Another pair of bills to look at from McCleerey both come from 2016: HB 1192 (SoDakLiberty Posts) and HB 1193 (SoDakLiberty Posts). Both of these are “ban the box” bills aimed at preventing employers from asking job applicants about criminal convictions during the initial phases of screening. HB 1192 would have prevented government agencies from asking about convictions. HB 1193 would have prevented private companies from asking about convictions. Personally I think  HB 1192 was a good idea and would have been a good change for a state that loves to make money off criminal convictions. HB 1193 however would have been yet another mandate on private businesses. Personally I think businesses should refrain from worrying about convictions during the initial employment screening anyhow. But that is their choice, and it shouldn’t need a government mandate. Both of McCleerey’s bills were killed by House Judiciary.

Finally it is worth looking at a couple more bills from 2015 and 2016, yet they were not prime sponsored by McCleerey. 2016’s HB 1124 (SoDakLiberty Posts) and 2015’s HB 1166 (SoDakLiberty Posts) were both bills aimed at tanning beds. 2015’s bill originally would have prevented all minors from using tanning beds. It was amended to allow minors to use tanning devices with parental permission, and was then defeated on the House floor. 2016’s version was once again a ban on minors being allowed to use tanning devices. Both bill were seen as an unwarranted intrusion on the private sector and I’ve even heard them referred to as nanny state bills. These bills are mentioned in the section about McCleerey because he has been a very vocal supporter of both bills. Almost every time I’ve seen him speak at public events in the Aberdeen area he mentions the importance of tanning bed legislation.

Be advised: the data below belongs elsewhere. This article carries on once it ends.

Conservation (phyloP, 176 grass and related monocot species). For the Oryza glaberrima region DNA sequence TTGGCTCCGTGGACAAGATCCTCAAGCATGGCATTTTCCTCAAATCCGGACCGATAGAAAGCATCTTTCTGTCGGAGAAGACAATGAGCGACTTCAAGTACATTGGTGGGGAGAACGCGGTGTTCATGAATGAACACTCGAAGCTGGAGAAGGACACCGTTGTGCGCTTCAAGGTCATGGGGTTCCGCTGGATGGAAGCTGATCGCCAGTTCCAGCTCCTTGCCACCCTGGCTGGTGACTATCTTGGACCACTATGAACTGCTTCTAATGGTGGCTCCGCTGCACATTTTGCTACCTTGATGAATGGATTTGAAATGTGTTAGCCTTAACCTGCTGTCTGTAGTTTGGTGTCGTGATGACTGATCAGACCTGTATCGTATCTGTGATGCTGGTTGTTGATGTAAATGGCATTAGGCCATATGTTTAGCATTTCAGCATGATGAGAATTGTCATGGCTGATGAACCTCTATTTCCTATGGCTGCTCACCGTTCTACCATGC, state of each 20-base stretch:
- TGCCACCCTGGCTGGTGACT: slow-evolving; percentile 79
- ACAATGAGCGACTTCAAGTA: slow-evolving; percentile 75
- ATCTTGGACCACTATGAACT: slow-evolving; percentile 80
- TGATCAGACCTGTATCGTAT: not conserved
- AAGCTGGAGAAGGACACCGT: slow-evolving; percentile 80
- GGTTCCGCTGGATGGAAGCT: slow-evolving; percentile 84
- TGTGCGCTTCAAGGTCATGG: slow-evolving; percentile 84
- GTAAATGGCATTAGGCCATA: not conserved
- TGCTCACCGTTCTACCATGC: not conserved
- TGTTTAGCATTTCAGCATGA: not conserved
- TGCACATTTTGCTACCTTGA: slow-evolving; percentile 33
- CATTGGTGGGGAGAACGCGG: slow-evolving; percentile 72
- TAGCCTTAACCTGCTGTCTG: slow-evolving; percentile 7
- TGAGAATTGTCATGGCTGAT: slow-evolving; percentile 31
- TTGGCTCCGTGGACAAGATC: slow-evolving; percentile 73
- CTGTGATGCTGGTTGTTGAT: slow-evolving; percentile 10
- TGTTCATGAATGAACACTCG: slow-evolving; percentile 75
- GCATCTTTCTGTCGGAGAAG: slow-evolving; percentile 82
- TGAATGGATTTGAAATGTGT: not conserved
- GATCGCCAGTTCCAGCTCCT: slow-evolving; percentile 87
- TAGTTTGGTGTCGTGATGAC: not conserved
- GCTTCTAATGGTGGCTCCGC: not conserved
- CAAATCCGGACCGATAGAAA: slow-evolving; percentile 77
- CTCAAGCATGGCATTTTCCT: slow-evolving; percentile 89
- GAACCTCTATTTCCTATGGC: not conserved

Susan Wismer

Susan Wismer (D, Dist 1) –  Wismer looks to regain her House seat. In 2014 she was the Democrat candidate for Governor.
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Susan Wismer speaking in Aberdeen. Photo by Ken Santema 11/05/16.
Susan Wismer speaking in Aberdeen. Photo by Ken Santema 11/05/16.